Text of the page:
The Endangered Species Act at 30
December 30, 2003 12:30 PM   Subscribe

The Endangered Species Act marked its 30th anniversary this December. Some say we need it while others say we need to change it. Whatever its faults, many species have benefited from it.
posted by homunculus (5 comments total)
Oops, the last link was suppossed to go to these success stories.
posted by homunculus at 12:41 PM on December 30, 2003

If we knew then what we know now, how would the ESA have been different? Here are some thoughts of how the ESA could be improved:

1) Give habitat a mild/moderate/severe rating like plants and animals. A severely endangered animal that eats only one kind of severely endangered plant, that both live on a single mountaintop with a unique climate, well, has problems.

2) Should endangered mean everywhere the lifeform lives, even if it is successful elsewhere? A "common" species, endangered only where resources are at a premium should be balanced against other demands on those resources.

3) Should the Act include non-endangered and/or non-native species *reduction*, to "make a hole" for endangered species?

4) Mass breeding facilities. Since the vast majority of endangered species are plants and insects, reproducing their environment is less demanding then for a Condor.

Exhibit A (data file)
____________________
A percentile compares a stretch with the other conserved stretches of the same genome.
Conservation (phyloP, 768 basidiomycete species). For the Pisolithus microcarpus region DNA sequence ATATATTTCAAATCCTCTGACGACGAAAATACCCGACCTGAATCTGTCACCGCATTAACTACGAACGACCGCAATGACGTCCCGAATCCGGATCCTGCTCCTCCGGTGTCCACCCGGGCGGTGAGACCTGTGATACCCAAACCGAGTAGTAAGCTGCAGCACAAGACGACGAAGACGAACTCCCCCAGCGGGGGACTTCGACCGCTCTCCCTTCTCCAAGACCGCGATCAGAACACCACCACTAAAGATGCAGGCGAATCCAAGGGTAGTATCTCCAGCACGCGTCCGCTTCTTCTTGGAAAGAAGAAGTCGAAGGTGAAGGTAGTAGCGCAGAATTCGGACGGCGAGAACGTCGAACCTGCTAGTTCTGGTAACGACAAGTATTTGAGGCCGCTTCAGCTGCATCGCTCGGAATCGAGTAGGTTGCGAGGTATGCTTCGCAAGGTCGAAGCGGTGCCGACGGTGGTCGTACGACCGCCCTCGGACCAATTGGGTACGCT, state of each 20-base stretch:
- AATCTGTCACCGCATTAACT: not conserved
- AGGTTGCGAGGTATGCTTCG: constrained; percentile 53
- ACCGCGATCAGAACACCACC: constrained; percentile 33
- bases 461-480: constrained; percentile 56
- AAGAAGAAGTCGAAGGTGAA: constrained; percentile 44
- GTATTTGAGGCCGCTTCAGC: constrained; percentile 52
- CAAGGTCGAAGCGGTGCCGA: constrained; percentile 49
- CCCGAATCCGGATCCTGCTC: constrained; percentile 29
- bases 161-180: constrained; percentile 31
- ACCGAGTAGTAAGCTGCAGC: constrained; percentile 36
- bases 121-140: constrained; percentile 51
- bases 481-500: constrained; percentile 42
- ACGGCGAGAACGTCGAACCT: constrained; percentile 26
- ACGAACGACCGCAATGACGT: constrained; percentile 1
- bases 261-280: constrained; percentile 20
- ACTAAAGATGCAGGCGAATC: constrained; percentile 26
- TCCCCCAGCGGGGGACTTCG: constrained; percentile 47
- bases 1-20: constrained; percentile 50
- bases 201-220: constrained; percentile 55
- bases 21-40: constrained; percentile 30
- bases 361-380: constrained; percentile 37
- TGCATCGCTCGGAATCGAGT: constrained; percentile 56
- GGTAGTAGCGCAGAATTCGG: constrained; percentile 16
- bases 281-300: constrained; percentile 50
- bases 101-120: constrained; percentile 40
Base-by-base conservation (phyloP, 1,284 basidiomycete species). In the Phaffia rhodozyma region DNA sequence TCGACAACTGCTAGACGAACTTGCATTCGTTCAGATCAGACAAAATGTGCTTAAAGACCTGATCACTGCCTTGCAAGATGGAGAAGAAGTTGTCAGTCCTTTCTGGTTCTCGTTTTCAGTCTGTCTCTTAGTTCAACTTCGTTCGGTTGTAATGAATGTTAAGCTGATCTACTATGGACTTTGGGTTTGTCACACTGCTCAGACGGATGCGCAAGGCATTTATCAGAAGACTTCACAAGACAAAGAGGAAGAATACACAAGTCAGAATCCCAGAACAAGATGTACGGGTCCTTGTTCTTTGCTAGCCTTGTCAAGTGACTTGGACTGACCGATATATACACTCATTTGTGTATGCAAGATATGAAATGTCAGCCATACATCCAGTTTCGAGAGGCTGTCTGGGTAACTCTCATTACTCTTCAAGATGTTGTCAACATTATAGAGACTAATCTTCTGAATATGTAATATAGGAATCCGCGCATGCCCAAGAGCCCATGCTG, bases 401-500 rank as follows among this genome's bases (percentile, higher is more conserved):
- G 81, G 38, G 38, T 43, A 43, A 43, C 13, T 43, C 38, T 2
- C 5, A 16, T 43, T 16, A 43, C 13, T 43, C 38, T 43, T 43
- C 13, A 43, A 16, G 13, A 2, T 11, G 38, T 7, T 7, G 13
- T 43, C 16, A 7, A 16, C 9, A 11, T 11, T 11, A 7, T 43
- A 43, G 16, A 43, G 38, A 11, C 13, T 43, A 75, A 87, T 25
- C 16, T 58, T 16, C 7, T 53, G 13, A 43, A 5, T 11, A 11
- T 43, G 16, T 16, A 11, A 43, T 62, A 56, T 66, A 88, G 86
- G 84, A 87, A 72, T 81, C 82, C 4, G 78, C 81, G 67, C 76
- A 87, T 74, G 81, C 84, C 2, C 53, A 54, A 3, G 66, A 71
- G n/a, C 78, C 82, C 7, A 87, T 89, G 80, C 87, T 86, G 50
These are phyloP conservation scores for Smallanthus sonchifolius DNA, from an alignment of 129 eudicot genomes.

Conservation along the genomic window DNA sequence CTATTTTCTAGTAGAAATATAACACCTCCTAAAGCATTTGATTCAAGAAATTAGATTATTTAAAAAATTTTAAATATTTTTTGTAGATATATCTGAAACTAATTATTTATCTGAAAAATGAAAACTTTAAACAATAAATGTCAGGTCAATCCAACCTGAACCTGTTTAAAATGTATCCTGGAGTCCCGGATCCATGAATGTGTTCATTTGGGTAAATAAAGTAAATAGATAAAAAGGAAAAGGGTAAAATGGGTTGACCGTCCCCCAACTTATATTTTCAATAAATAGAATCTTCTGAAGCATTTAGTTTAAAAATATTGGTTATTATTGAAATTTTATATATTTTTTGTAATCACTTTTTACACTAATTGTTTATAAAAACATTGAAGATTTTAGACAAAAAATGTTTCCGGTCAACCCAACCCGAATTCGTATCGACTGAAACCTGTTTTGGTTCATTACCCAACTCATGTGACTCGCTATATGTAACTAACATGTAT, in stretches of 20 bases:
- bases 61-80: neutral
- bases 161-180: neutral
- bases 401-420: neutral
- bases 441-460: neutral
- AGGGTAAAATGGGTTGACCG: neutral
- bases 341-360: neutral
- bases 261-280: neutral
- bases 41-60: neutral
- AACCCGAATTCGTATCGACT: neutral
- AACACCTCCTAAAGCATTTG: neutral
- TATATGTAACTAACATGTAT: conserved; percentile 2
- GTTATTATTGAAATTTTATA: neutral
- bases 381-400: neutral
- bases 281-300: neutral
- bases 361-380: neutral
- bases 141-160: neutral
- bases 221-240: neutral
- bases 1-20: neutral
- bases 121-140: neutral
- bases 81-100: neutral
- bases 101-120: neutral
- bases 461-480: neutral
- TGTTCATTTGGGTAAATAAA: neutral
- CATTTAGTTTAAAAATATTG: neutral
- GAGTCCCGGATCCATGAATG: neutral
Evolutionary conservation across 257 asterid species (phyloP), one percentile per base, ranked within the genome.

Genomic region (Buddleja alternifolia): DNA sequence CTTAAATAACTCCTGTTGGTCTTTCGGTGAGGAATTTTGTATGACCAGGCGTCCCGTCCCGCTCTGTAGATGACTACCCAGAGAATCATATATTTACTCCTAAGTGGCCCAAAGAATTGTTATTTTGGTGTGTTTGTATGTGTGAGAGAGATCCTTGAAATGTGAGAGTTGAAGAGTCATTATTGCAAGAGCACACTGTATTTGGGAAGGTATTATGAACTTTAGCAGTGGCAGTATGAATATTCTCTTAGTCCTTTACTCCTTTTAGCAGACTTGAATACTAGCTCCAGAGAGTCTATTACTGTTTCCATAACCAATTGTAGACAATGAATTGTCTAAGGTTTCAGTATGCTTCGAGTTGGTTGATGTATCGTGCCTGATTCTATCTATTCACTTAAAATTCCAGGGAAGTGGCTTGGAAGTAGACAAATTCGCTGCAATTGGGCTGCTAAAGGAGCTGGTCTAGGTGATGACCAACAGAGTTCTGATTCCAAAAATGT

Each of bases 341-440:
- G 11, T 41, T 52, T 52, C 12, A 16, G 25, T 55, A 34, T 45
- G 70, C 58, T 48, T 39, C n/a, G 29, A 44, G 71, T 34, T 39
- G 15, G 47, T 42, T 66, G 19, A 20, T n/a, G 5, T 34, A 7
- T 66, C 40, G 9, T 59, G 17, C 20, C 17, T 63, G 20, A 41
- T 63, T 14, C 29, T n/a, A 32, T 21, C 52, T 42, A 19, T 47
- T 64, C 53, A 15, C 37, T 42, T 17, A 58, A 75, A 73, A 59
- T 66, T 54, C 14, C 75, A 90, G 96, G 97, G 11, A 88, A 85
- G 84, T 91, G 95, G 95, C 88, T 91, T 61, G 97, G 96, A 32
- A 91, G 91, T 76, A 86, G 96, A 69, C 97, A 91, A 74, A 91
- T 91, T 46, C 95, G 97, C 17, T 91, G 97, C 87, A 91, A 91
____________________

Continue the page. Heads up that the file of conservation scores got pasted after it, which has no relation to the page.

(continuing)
(Again, dependent on how much viable habitat they have
to be released to.)

5) Expanding habitat. This can be tricky. But put endangered non-native species in *similar* habitats, in hopes for expanding genetic diversity. Eventually, unless they are "seamless" in their new environment, they will have to be xplanted.

6) Temporarily unbalancing habitat to make it more amenable to larger numbers of the endangered species. This could be lots of things, from adding fertilizer to the soil, to releasing insects that the species eat, giving it the chance to grow and familiarize itself with the place.

7) Designating some residential encroachment areas as "controlled ecosystem", so only certain plants and trees can live there, as well as restrictions on pets. Another method is to reward residents for maintaining natural growth.